In a new study for the AGRI Committee of the European Parliament, Professor Alan Swinbank of the University of Reading turns this traditional focus on the impact of the CAP on world markets on its head. His study The Interactions between the EU’s External Action and the Common Agricultural Policy instead looks at how the external dimension of the EU – including trade policies pursued through the WTO and other international obligations and its development co-operation activities with neighbouring states and developing countries – have influenced the evolution of the CAP.
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UK Brexit and WTO farm support limits

Today, we are pleased to present a guest post by Lars Brink who is affiliated with the Global Issues Initiative at Virginia Tech University and a leading expert on domestic support issues in the WTO Agreement on Agriculture.
Background
Domestic support and Bound Total AMS (Aggregate Measurement of Support) may not be high priority items, compared to market access, in terms of analysing trade distortions. Still, anything that touches on farm support and limits on such support attracts attention. This may apply also in a case of Brexit negotiations. This note is about the WTO domestic support commitment of the United Kingdom in case of a Brexit.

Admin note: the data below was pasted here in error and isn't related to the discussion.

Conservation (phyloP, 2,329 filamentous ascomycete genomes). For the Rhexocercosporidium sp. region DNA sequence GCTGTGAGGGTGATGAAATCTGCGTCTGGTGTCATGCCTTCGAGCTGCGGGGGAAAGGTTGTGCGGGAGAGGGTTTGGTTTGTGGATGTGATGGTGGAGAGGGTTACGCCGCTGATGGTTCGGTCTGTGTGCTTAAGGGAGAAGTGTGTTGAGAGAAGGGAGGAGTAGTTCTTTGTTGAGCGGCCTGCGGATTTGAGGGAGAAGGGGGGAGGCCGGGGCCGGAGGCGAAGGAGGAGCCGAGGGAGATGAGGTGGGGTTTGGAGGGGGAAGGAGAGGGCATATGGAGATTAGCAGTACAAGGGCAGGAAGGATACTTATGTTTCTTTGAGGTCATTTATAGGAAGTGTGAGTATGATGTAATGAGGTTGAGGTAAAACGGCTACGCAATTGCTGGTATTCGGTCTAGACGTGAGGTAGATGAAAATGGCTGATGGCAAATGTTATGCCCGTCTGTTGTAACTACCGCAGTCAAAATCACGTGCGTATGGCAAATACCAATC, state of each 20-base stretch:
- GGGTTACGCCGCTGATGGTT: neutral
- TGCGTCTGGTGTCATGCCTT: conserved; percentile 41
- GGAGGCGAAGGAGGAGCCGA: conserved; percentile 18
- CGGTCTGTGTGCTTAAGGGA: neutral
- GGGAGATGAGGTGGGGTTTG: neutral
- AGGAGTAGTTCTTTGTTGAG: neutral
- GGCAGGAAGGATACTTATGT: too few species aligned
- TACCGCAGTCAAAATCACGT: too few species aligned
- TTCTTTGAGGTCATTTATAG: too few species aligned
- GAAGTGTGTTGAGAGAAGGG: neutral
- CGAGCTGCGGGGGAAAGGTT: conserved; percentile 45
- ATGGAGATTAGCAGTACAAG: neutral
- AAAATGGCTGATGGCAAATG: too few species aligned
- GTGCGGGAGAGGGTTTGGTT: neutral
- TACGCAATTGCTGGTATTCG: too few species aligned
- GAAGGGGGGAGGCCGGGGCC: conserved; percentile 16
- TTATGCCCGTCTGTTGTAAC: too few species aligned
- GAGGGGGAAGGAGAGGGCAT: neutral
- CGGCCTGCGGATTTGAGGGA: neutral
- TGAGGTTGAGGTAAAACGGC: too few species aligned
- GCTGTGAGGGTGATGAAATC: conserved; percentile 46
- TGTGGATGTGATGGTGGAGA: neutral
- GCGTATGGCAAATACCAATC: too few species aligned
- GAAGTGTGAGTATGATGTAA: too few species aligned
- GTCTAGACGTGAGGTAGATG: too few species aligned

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Agriculture in the debate over Brexit

The European Council meets this Thursday in the hope that it will agree on a package of measures that will satisfy the UK’s demand for a renegotiation of its relationship with the EU. The details of the package and the main stumbling blocks are spelled out in the Council President Donald Tusk’s invitation to leaders to the Council meeting. The mood music leading up to the summit meeting is constantly changing. Whether this is a careful choreography to persuade voters back home that what will be achieved is a significant deal, or whether the continuing objections will derail a deal will be clearer by the end of this week.